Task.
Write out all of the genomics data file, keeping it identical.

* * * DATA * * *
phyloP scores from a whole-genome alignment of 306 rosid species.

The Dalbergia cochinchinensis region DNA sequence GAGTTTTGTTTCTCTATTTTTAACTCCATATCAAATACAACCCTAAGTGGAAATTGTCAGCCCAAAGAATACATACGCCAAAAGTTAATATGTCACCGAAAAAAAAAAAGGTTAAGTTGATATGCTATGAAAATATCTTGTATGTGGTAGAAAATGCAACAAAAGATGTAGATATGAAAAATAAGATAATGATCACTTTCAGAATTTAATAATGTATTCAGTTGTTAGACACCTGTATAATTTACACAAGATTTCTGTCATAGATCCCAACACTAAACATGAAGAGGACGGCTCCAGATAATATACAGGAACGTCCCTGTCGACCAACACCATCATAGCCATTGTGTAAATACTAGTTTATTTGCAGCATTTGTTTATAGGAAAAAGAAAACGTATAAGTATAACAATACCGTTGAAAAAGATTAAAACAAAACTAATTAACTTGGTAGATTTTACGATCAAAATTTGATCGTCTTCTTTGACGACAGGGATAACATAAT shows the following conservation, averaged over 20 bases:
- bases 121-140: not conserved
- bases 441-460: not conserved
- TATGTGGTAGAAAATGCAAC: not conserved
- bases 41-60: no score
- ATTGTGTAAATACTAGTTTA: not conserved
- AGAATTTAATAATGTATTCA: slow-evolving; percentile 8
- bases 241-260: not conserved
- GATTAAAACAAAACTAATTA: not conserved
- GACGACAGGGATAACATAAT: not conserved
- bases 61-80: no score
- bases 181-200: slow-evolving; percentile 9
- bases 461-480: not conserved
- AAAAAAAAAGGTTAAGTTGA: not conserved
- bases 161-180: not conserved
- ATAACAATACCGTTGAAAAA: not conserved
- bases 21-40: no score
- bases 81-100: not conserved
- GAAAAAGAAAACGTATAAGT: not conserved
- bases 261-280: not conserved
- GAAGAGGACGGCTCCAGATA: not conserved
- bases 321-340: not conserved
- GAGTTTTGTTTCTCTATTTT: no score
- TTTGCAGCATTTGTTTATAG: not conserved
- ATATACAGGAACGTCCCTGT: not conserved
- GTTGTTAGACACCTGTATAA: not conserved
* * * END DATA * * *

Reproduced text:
phyloP scores from a whole-genome alignment of 306 rosid species.

The Dalbergia cochinchinensis region DNA sequence GAGTTTTGTTTCTCTATTTTTAACTCCATATCAAATACAACCCTAAGTGGAAATTGTCAGCCCAAAGAATACATACGCCAAAAGTTAATATGTCACCGAAAAAAAAAAAGGTTAAGTTGATATGCTATGAAAATATCTTGTATGTGGTAGAAAATGCAACAAAAGATGTAGATATGAAAAATAAGATAATGATCACTTTCAGAATTTAATAATGTATTCAGTTGTTAGACACCTGTATAATTTACACAAGATTTCTGTCATAGATCCCAACACTAAACATGAAGAGGACGGCTCCAGATAATATACAGGAACGTCCCTGTCGACCAACACCATCATAGCCATTGTGTAAATACTAGTTTATTTGCAGCATTTGTTTATAGGAAAAAGAAAACGTATAAGTATAACAATACCGTTGAAAAAGATTAAAACAAAACTAATTAACTTGGTAGATTTTACGATCAAAATTTGATCGTCTTCTTTGACGACAGGGATAACATAAT shows the following conservation, averaged over 20 bases:
- bases 121-140: not conserved
- bases 441-460: not conserved
- TATGTGGTAGAAAATGCAAC: not conserved
- bases 41-60: no score
- ATTGTGTAAATACTAGTTTA: not conserved
- AGAATTTAATAATGTATTCA: slow-evolving; percentile 8
- bases 241-260: not conserved
- GATTAAAACAAAACTAATTA: not conserved
- GACGACAGGGATAACATAAT: not conserved
- bases 61-80: no score
- bases 181-200: slow-evolving; percentile 9
- bases 461-480: not conserved
- AAAAAAAAAGGTTAAGTTGA: not conserved
- bases 161-180: not conserved
- ATAACAATACCGTTGAAAAA: not conserved
- bases 21-40: no score
- bases 81-100: not conserved
- GAAAAAGAAAACGTATAAGT: not conserved
- bases 261-280: not conserved
- GAAGAGGACGGCTCCAGATA: not conserved
- bases 321-340: not conserved
- GAGTTTTGTTTCTCTATTTT: no score
- TTTGCAGCATTTGTTTATAG: not conserved
- ATATACAGGAACGTCCCTGT: not conserved
- GTTGTTAGACACCTGTATAA: not conserved